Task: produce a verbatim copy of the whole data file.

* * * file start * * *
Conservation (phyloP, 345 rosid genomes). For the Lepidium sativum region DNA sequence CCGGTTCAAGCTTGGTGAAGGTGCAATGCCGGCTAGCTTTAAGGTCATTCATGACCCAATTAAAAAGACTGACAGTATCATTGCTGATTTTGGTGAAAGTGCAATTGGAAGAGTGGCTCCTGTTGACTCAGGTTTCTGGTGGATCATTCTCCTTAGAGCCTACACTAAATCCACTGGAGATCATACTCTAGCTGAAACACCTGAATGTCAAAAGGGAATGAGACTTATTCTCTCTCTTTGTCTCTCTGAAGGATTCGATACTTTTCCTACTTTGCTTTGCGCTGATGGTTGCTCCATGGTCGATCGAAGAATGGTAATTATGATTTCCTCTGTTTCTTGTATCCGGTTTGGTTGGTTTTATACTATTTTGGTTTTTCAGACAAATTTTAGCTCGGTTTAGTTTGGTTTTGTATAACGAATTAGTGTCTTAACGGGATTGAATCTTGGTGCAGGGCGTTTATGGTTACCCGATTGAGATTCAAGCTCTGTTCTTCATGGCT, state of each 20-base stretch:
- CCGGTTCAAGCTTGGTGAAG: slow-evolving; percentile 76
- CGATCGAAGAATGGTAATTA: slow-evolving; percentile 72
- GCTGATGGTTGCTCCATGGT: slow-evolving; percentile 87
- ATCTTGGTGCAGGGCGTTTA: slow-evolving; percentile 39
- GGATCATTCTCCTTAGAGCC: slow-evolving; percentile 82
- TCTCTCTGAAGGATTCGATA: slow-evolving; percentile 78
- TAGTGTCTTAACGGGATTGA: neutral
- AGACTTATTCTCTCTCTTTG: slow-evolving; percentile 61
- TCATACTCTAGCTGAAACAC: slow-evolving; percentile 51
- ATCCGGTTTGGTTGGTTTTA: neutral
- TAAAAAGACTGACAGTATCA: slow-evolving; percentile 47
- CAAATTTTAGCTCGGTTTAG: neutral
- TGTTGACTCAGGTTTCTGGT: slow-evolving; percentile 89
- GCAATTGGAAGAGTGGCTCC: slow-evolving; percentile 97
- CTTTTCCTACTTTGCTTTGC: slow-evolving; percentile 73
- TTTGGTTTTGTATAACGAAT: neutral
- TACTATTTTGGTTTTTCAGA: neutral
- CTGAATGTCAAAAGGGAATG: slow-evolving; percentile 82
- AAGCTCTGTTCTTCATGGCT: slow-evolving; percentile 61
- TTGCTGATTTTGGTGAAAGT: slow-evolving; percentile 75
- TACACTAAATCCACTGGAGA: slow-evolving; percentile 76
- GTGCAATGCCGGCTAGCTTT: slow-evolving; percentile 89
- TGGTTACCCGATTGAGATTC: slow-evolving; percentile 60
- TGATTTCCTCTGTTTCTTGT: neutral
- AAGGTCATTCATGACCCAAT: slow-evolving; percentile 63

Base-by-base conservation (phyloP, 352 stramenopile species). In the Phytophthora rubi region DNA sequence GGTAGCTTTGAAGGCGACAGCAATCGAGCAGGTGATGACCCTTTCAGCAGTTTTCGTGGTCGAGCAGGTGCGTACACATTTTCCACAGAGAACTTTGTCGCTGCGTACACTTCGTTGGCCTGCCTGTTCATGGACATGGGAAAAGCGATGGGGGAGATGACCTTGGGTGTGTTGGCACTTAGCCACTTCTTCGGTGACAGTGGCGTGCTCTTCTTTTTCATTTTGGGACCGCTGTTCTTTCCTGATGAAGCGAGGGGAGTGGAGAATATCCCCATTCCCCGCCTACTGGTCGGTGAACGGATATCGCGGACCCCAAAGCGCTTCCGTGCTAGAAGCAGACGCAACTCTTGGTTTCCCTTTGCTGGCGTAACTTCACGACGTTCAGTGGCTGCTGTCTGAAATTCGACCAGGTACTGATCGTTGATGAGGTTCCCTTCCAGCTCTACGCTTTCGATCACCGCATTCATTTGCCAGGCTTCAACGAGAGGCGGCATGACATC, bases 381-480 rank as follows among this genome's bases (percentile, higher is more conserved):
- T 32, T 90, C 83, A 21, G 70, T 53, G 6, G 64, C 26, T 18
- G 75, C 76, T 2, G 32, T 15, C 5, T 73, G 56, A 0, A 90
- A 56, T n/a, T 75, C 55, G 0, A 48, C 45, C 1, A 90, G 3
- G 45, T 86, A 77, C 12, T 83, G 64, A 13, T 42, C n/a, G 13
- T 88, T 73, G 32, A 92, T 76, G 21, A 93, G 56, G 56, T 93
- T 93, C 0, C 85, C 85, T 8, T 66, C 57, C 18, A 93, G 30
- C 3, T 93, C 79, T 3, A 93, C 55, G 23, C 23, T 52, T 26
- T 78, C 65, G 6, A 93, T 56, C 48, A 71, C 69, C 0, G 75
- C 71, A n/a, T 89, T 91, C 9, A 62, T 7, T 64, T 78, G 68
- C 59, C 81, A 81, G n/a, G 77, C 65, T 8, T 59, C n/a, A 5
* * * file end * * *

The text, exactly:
Conservation (phyloP, 345 rosid genomes). For the Lepidium sativum region DNA sequence CCGGTTCAAGCTTGGTGAAGGTGCAATGCCGGCTAGCTTTAAGGTCATTCATGACCCAATTAAAAAGACTGACAGTATCATTGCTGATTTTGGTGAAAGTGCAATTGGAAGAGTGGCTCCTGTTGACTCAGGTTTCTGGTGGATCATTCTCCTTAGAGCCTACACTAAATCCACTGGAGATCATACTCTAGCTGAAACACCTGAATGTCAAAAGGGAATGAGACTTATTCTCTCTCTTTGTCTCTCTGAAGGATTCGATACTTTTCCTACTTTGCTTTGCGCTGATGGTTGCTCCATGGTCGATCGAAGAATGGTAATTATGATTTCCTCTGTTTCTTGTATCCGGTTTGGTTGGTTTTATACTATTTTGGTTTTTCAGACAAATTTTAGCTCGGTTTAGTTTGGTTTTGTATAACGAATTAGTGTCTTAACGGGATTGAATCTTGGTGCAGGGCGTTTATGGTTACCCGATTGAGATTCAAGCTCTGTTCTTCATGGCT, state of each 20-base stretch:
- CCGGTTCAAGCTTGGTGAAG: slow-evolving; percentile 76
- CGATCGAAGAATGGTAATTA: slow-evolving; percentile 72
- GCTGATGGTTGCTCCATGGT: slow-evolving; percentile 87
- ATCTTGGTGCAGGGCGTTTA: slow-evolving; percentile 39
- GGATCATTCTCCTTAGAGCC: slow-evolving; percentile 82
- TCTCTCTGAAGGATTCGATA: slow-evolving; percentile 78
- TAGTGTCTTAACGGGATTGA: neutral
- AGACTTATTCTCTCTCTTTG: slow-evolving; percentile 61
- TCATACTCTAGCTGAAACAC: slow-evolving; percentile 51
- ATCCGGTTTGGTTGGTTTTA: neutral
- TAAAAAGACTGACAGTATCA: slow-evolving; percentile 47
- CAAATTTTAGCTCGGTTTAG: neutral
- TGTTGACTCAGGTTTCTGGT: slow-evolving; percentile 89
- GCAATTGGAAGAGTGGCTCC: slow-evolving; percentile 97
- CTTTTCCTACTTTGCTTTGC: slow-evolving; percentile 73
- TTTGGTTTTGTATAACGAAT: neutral
- TACTATTTTGGTTTTTCAGA: neutral
- CTGAATGTCAAAAGGGAATG: slow-evolving; percentile 82
- AAGCTCTGTTCTTCATGGCT: slow-evolving; percentile 61
- TTGCTGATTTTGGTGAAAGT: slow-evolving; percentile 75
- TACACTAAATCCACTGGAGA: slow-evolving; percentile 76
- GTGCAATGCCGGCTAGCTTT: slow-evolving; percentile 89
- TGGTTACCCGATTGAGATTC: slow-evolving; percentile 60
- TGATTTCCTCTGTTTCTTGT: neutral
- AAGGTCATTCATGACCCAAT: slow-evolving; percentile 63

Base-by-base conservation (phyloP, 352 stramenopile species). In the Phytophthora rubi region DNA sequence GGTAGCTTTGAAGGCGACAGCAATCGAGCAGGTGATGACCCTTTCAGCAGTTTTCGTGGTCGAGCAGGTGCGTACACATTTTCCACAGAGAACTTTGTCGCTGCGTACACTTCGTTGGCCTGCCTGTTCATGGACATGGGAAAAGCGATGGGGGAGATGACCTTGGGTGTGTTGGCACTTAGCCACTTCTTCGGTGACAGTGGCGTGCTCTTCTTTTTCATTTTGGGACCGCTGTTCTTTCCTGATGAAGCGAGGGGAGTGGAGAATATCCCCATTCCCCGCCTACTGGTCGGTGAACGGATATCGCGGACCCCAAAGCGCTTCCGTGCTAGAAGCAGACGCAACTCTTGGTTTCCCTTTGCTGGCGTAACTTCACGACGTTCAGTGGCTGCTGTCTGAAATTCGACCAGGTACTGATCGTTGATGAGGTTCCCTTCCAGCTCTACGCTTTCGATCACCGCATTCATTTGCCAGGCTTCAACGAGAGGCGGCATGACATC, bases 381-480 rank as follows among this genome's bases (percentile, higher is more conserved):
- T 32, T 90, C 83, A 21, G 70, T 53, G 6, G 64, C 26, T 18
- G 75, C 76, T 2, G 32, T 15, C 5, T 73, G 56, A 0, A 90
- A 56, T n/a, T 75, C 55, G 0, A 48, C 45, C 1, A 90, G 3
- G 45, T 86, A 77, C 12, T 83, G 64, A 13, T 42, C n/a, G 13
- T 88, T 73, G 32, A 92, T 76, G 21, A 93, G 56, G 56, T 93
- T 93, C 0, C 85, C 85, T 8, T 66, C 57, C 18, A 93, G 30
- C 3, T 93, C 79, T 3, A 93, C 55, G 23, C 23, T 52, T 26
- T 78, C 65, G 6, A 93, T 56, C 48, A 71, C 69, C 0, G 75
- C 71, A n/a, T 89, T 91, C 9, A 62, T 7, T 64, T 78, G 68
- C 59, C 81, A 81, G n/a, G 77, C 65, T 8, T 59, C n/a, A 5